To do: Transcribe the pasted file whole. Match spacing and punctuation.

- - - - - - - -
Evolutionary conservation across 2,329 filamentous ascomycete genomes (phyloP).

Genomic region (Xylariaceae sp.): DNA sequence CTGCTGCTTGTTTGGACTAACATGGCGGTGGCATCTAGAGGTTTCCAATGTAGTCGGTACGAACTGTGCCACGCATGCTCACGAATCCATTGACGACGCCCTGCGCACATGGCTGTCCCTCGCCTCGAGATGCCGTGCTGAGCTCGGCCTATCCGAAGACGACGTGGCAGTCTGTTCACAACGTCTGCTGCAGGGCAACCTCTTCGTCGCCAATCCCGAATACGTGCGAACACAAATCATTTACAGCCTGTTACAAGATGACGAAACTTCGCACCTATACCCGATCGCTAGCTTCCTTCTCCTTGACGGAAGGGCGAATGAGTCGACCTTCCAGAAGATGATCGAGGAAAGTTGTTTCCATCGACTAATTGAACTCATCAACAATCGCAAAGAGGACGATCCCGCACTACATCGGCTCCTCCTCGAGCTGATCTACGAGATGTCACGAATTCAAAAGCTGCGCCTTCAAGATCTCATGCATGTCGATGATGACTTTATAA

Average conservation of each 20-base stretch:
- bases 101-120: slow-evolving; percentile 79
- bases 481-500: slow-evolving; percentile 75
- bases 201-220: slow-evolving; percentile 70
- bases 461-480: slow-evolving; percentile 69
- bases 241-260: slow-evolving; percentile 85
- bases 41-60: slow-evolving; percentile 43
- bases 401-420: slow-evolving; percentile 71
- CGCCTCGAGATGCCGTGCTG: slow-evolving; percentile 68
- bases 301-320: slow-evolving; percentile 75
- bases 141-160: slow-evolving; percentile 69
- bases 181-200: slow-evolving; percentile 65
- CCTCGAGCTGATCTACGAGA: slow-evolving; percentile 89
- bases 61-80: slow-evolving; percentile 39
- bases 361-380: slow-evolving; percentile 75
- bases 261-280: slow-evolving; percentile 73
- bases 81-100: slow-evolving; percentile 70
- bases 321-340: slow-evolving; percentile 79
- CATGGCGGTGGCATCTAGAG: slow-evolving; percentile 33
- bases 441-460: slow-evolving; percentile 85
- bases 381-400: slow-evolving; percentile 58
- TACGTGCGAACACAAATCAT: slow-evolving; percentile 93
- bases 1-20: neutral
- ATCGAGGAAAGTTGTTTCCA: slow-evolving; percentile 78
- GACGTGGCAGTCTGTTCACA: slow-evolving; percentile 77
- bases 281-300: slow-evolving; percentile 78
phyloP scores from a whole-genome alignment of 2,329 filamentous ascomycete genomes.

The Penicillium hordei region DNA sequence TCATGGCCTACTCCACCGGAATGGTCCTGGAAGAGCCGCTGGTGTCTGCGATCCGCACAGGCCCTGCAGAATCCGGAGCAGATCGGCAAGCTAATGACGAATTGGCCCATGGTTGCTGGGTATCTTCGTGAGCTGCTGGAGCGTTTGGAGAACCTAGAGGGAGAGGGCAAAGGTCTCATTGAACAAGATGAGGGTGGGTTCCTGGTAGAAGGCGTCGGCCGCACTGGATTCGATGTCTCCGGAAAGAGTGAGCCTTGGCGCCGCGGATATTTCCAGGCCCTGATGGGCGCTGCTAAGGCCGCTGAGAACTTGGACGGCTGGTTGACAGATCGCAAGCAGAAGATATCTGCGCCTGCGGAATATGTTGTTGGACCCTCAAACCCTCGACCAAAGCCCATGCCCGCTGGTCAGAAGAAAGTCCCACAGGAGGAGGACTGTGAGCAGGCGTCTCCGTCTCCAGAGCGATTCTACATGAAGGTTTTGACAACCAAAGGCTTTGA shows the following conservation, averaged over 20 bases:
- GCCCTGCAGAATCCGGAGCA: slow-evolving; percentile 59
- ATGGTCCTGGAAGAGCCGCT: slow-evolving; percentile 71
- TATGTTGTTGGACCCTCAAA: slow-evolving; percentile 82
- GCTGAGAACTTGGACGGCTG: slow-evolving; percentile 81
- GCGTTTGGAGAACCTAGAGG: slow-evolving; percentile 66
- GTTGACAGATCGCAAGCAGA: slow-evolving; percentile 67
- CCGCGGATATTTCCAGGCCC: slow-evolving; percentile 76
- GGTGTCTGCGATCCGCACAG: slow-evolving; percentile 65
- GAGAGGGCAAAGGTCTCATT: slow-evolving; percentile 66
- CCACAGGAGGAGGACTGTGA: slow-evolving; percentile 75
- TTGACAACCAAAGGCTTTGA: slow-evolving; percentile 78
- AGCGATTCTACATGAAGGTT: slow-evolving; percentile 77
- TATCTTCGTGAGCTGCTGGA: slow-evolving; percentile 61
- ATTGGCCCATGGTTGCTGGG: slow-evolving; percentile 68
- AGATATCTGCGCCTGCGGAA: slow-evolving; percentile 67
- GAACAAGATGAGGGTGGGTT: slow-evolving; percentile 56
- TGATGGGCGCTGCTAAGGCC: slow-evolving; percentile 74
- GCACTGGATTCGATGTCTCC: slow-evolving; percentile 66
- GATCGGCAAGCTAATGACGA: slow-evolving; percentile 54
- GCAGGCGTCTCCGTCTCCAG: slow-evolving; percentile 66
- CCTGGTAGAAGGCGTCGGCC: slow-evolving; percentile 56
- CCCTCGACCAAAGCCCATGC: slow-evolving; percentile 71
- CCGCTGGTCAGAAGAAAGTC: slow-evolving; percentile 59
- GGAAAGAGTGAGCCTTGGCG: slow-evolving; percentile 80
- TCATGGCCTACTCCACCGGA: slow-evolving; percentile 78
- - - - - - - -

Evolutionary conservation across 2,329 filamentous ascomycete genomes (phyloP).

Genomic region (Xylariaceae sp.): DNA sequence CTGCTGCTTGTTTGGACTAACATGGCGGTGGCATCTAGAGGTTTCCAATGTAGTCGGTACGAACTGTGCCACGCATGCTCACGAATCCATTGACGACGCCCTGCGCACATGGCTGTCCCTCGCCTCGAGATGCCGTGCTGAGCTCGGCCTATCCGAAGACGACGTGGCAGTCTGTTCACAACGTCTGCTGCAGGGCAACCTCTTCGTCGCCAATCCCGAATACGTGCGAACACAAATCATTTACAGCCTGTTACAAGATGACGAAACTTCGCACCTATACCCGATCGCTAGCTTCCTTCTCCTTGACGGAAGGGCGAATGAGTCGACCTTCCAGAAGATGATCGAGGAAAGTTGTTTCCATCGACTAATTGAACTCATCAACAATCGCAAAGAGGACGATCCCGCACTACATCGGCTCCTCCTCGAGCTGATCTACGAGATGTCACGAATTCAAAAGCTGCGCCTTCAAGATCTCATGCATGTCGATGATGACTTTATAA

Average conservation of each 20-base stretch:
- bases 101-120: slow-evolving; percentile 79
- bases 481-500: slow-evolving; percentile 75
- bases 201-220: slow-evolving; percentile 70
- bases 461-480: slow-evolving; percentile 69
- bases 241-260: slow-evolving; percentile 85
- bases 41-60: slow-evolving; percentile 43
- bases 401-420: slow-evolving; percentile 71
- CGCCTCGAGATGCCGTGCTG: slow-evolving; percentile 68
- bases 301-320: slow-evolving; percentile 75
- bases 141-160: slow-evolving; percentile 69
- bases 181-200: slow-evolving; percentile 65
- CCTCGAGCTGATCTACGAGA: slow-evolving; percentile 89
- bases 61-80: slow-evolving; percentile 39
- bases 361-380: slow-evolving; percentile 75
- bases 261-280: slow-evolving; percentile 73
- bases 81-100: slow-evolving; percentile 70
- bases 321-340: slow-evolving; percentile 79
- CATGGCGGTGGCATCTAGAG: slow-evolving; percentile 33
- bases 441-460: slow-evolving; percentile 85
- bases 381-400: slow-evolving; percentile 58
- TACGTGCGAACACAAATCAT: slow-evolving; percentile 93
- bases 1-20: neutral
- ATCGAGGAAAGTTGTTTCCA: slow-evolving; percentile 78
- GACGTGGCAGTCTGTTCACA: slow-evolving; percentile 77
- bases 281-300: slow-evolving; percentile 78
phyloP scores from a whole-genome alignment of 2,329 filamentous ascomycete genomes.

The Penicillium hordei region DNA sequence TCATGGCCTACTCCACCGGAATGGTCCTGGAAGAGCCGCTGGTGTCTGCGATCCGCACAGGCCCTGCAGAATCCGGAGCAGATCGGCAAGCTAATGACGAATTGGCCCATGGTTGCTGGGTATCTTCGTGAGCTGCTGGAGCGTTTGGAGAACCTAGAGGGAGAGGGCAAAGGTCTCATTGAACAAGATGAGGGTGGGTTCCTGGTAGAAGGCGTCGGCCGCACTGGATTCGATGTCTCCGGAAAGAGTGAGCCTTGGCGCCGCGGATATTTCCAGGCCCTGATGGGCGCTGCTAAGGCCGCTGAGAACTTGGACGGCTGGTTGACAGATCGCAAGCAGAAGATATCTGCGCCTGCGGAATATGTTGTTGGACCCTCAAACCCTCGACCAAAGCCCATGCCCGCTGGTCAGAAGAAAGTCCCACAGGAGGAGGACTGTGAGCAGGCGTCTCCGTCTCCAGAGCGATTCTACATGAAGGTTTTGACAACCAAAGGCTTTGA shows the following conservation, averaged over 20 bases:
- GCCCTGCAGAATCCGGAGCA: slow-evolving; percentile 59
- ATGGTCCTGGAAGAGCCGCT: slow-evolving; percentile 71
- TATGTTGTTGGACCCTCAAA: slow-evolving; percentile 82
- GCTGAGAACTTGGACGGCTG: slow-evolving; percentile 81
- GCGTTTGGAGAACCTAGAGG: slow-evolving; percentile 66
- GTTGACAGATCGCAAGCAGA: slow-evolving; percentile 67
- CCGCGGATATTTCCAGGCCC: slow-evolving; percentile 76
- GGTGTCTGCGATCCGCACAG: slow-evolving; percentile 65
- GAGAGGGCAAAGGTCTCATT: slow-evolving; percentile 66
- CCACAGGAGGAGGACTGTGA: slow-evolving; percentile 75
- TTGACAACCAAAGGCTTTGA: slow-evolving; percentile 78
- AGCGATTCTACATGAAGGTT: slow-evolving; percentile 77
- TATCTTCGTGAGCTGCTGGA: slow-evolving; percentile 61
- ATTGGCCCATGGTTGCTGGG: slow-evolving; percentile 68
- AGATATCTGCGCCTGCGGAA: slow-evolving; percentile 67
- GAACAAGATGAGGGTGGGTT: slow-evolving; percentile 56
- TGATGGGCGCTGCTAAGGCC: slow-evolving; percentile 74
- GCACTGGATTCGATGTCTCC: slow-evolving; percentile 66
- GATCGGCAAGCTAATGACGA: slow-evolving; percentile 54
- GCAGGCGTCTCCGTCTCCAG: slow-evolving; percentile 66
- CCTGGTAGAAGGCGTCGGCC: slow-evolving; percentile 56
- CCCTCGACCAAAGCCCATGC: slow-evolving; percentile 71
- CCGCTGGTCAGAAGAAAGTC: slow-evolving; percentile 59
- GGAAAGAGTGAGCCTTGGCG: slow-evolving; percentile 80
- TCATGGCCTACTCCACCGGA: slow-evolving; percentile 78